The students in Bladen County have missed so much at the end of this school year because of the COVID-19 pandemic and its heavy restrictions, but one county school made sure its 8th Grade students had a memorable send-off celebration Tuesday evening.
The administration and staff of Tar Heel Middle School organized a very festive and memorable drive-through parade for their 8th Graders who will leave the school and attend high school in the fall.
Tar Heel Principal Teresa Coleman declared the event a “huge success” and praised all who made it happen for the students.
“Everyone involved enjoyed the fellowship and the opportunity to reconnect in person — even six feet apart,” Ms. Coleman said. “Our staff had the opportunity to see their co-workers and their students who have been missing from our building since March 13.”
The school’s plan was quite simple — they staged a drive-through parade of sorts. The spotlight was on the students who rode through the school’s long back drive to the athletic fields. Teachers, school staff, administration, and even a couple of special guests from the District Office lined the drive in their cars to wave, call out words of congratulations and good luck, and celebrate the 8th Graders. Along the “parade” route, the school had individual signs professionally made for each 8th Grader with his/her name and accomplishments through the year (the students each will receive their individual and specially-made sign). The teachers remained at their individual cars and also waved signs they had made to show the students how proud they were of them and how much they would miss them next year. At all times during the event, CDC guidelines and social distancing were observed.
Ms. Coleman said it was a truly wonderful event and made a lasting, positive memory of Tar Heel Middle for her students.
“When planning this event, my first concern was staff participation,” Ms. Coleman said. “My teaching staff live in Wilmington, Fayetteville, Lumberton, and the rest in Bladen County. I could not require their attendance.” (The event was held at 6 p.m. in order to give parents who work an opportunity to bring their children.)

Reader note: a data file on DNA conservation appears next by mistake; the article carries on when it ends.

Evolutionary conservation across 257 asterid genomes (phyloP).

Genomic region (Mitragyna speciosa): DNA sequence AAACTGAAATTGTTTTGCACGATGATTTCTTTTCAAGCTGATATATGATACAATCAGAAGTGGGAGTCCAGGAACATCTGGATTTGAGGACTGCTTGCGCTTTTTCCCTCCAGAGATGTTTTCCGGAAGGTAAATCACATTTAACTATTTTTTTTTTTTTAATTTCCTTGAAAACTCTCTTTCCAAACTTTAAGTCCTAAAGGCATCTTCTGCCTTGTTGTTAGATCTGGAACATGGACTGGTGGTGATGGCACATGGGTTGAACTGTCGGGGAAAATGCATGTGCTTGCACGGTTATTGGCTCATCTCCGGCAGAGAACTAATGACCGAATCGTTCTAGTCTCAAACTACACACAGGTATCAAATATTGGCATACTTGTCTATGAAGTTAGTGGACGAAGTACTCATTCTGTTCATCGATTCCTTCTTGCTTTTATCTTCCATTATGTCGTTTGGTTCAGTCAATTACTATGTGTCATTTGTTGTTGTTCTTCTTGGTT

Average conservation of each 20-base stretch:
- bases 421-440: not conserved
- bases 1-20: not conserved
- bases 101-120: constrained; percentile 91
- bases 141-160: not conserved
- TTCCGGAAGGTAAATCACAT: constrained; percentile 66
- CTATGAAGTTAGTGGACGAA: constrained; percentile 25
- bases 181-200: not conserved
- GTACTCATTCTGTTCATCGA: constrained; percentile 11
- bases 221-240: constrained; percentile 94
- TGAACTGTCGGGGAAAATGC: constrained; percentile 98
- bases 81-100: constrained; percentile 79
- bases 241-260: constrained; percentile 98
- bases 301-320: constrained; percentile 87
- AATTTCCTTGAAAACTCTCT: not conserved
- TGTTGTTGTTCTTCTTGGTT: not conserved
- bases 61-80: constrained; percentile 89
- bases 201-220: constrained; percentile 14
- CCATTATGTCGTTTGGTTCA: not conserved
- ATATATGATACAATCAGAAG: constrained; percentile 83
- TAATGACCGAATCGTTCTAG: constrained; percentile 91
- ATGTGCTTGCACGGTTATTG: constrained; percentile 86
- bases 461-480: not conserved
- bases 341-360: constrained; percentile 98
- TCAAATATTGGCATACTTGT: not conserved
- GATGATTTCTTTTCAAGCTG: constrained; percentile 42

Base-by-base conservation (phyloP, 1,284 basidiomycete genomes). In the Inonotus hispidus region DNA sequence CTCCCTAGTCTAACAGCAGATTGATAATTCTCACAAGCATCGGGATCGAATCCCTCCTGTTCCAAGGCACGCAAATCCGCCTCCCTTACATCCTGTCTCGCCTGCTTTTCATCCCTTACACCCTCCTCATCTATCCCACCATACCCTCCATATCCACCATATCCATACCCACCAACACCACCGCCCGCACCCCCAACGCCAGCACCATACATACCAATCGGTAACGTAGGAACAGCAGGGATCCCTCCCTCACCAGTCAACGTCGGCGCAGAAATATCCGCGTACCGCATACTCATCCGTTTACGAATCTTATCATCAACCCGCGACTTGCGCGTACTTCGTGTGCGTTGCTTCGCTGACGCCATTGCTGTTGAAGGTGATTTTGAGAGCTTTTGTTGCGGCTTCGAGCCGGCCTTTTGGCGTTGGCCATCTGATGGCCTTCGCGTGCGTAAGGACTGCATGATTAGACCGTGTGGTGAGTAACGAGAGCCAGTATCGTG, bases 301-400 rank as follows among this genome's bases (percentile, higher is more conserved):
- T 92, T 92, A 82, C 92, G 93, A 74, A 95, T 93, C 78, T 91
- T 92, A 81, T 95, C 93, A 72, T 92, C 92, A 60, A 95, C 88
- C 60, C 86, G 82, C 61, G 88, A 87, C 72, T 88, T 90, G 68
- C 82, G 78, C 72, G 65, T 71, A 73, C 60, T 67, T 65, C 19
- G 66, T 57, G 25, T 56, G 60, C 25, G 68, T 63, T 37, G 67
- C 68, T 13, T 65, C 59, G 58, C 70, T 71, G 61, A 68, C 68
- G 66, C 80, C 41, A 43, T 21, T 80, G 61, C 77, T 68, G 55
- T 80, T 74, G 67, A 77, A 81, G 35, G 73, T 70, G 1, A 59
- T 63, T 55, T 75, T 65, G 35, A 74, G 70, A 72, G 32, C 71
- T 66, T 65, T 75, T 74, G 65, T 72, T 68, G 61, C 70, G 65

Ms. Coleman said in the planning of the event she wondered if her staff would drive all the way to Tar Heel for just an evening parade. All of Tar Heel’s staff came, except one teacher who had car trouble that day.
“The teachers had their cars decorated with signs and balloons,” Ms. Coleman said. “And they waved to each and every student to make them feel special.” The students were smiling and happy, and a few even cried happy tears as they proceeded through the parade.
The second concern the principal had in planning this event was her students. “Would they remember it? Would the parents bring them?” Ms. Coleman said she wondered. When it was said and done, over 50 percent of the 8th Graders came to participate, she added.
“We had concerns that we had to consider as possible barriers to this great event,” Ms. Coleman added, “but we knew our 8th Graders were special and deserved a great memory of our school as they closed out their middle school years.”
And that was enough to forge ahead with the planning.
Ms. Coleman said it was special to also have Dr. Robert Taylor (BCS Superintendent), Dr. Antonia Beatty (Assistant Superintendent), and Ms. Tulisha Pridgen (Behavior Support Specialist/PBIS Coordinator) from the Central Office come and support her students, too.
“Thanks go out to each parent who took the time to bring the children out for the event,” Ms. Coleman stated. “Our parents are always supportive of our school and our students, and this was definitely shown with the turnout we had. It was a great community effort at work!”
The principal also wanted to send a huge “Thanks” to her teachers. “They stepped up again and gave their time to help students know how much we care about them,” Ms. Coleman said of her Panther staff. “I have such a dedicated group of teachers, and I appreciate each of them for what they do for our students and our school,” she added.
“I’m so blessed with a great school that is full of wonderful students, dedicated teachers, and a supportive community,” Ms. Coleman concluded. “Our school district may be large with students who come to us from miles apart, but we are extremely proud of the family atmosphere we create when we are together — and even when we are quarantined!”